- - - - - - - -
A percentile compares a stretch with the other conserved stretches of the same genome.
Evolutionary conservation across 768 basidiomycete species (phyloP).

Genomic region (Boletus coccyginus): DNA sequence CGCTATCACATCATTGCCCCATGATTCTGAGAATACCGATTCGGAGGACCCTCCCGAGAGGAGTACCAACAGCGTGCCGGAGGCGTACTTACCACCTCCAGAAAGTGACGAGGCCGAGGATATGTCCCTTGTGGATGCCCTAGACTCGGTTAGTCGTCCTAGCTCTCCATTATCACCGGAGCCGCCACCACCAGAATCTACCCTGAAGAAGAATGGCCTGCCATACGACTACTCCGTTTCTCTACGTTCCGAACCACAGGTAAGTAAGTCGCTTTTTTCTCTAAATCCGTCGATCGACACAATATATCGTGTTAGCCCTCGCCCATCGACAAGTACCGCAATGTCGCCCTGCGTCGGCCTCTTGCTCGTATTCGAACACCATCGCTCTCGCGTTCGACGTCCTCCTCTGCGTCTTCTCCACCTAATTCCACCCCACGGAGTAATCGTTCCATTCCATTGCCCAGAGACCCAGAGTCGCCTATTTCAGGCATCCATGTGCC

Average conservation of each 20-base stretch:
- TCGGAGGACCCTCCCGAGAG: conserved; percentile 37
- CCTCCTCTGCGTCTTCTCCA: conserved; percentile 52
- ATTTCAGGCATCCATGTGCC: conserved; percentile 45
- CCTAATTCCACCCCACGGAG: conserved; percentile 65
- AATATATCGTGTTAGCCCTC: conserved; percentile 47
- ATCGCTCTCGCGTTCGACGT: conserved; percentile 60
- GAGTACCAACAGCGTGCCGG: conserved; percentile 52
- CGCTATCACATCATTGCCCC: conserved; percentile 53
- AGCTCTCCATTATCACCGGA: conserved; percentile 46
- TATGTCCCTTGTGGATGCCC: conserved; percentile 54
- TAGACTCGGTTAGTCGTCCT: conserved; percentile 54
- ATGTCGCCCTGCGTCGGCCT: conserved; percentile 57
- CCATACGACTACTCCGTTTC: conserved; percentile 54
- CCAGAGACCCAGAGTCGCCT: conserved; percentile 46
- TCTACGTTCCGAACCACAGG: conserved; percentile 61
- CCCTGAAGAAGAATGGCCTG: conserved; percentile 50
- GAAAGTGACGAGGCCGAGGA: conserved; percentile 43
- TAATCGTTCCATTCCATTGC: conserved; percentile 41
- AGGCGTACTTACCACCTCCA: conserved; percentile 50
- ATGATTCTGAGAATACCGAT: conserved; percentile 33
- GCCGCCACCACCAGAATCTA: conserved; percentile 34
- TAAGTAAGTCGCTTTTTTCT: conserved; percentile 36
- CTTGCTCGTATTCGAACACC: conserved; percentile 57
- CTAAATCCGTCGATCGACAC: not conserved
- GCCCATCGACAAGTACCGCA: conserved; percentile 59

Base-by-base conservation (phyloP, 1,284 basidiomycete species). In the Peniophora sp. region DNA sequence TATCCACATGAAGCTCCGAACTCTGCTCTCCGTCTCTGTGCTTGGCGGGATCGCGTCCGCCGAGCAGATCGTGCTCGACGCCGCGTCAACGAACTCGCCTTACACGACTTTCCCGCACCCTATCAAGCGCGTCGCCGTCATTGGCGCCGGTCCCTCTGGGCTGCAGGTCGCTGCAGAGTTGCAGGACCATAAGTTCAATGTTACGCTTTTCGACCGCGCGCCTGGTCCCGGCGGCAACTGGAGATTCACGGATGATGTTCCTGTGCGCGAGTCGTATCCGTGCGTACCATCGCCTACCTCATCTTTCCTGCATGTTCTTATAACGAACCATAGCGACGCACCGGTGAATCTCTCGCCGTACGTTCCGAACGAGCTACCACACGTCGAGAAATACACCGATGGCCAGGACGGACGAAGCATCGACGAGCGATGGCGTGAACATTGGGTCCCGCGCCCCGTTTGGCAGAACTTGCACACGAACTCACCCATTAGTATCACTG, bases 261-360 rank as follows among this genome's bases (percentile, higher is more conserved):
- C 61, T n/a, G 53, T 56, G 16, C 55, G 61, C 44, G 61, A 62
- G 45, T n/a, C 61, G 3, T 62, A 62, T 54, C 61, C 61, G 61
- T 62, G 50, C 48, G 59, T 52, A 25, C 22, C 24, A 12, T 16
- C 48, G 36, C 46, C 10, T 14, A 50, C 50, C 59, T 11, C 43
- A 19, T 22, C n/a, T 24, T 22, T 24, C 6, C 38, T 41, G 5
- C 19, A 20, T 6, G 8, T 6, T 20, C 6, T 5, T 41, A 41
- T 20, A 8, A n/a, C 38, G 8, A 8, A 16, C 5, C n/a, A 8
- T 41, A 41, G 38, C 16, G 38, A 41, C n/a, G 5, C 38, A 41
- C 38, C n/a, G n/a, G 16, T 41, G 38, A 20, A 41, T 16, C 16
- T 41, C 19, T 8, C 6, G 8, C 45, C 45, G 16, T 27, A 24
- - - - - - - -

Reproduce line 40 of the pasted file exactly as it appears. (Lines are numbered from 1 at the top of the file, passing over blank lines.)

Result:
- T 41, C 19, T 8, C 6, G 8, C 45, C 45, G 16, T 27, A 24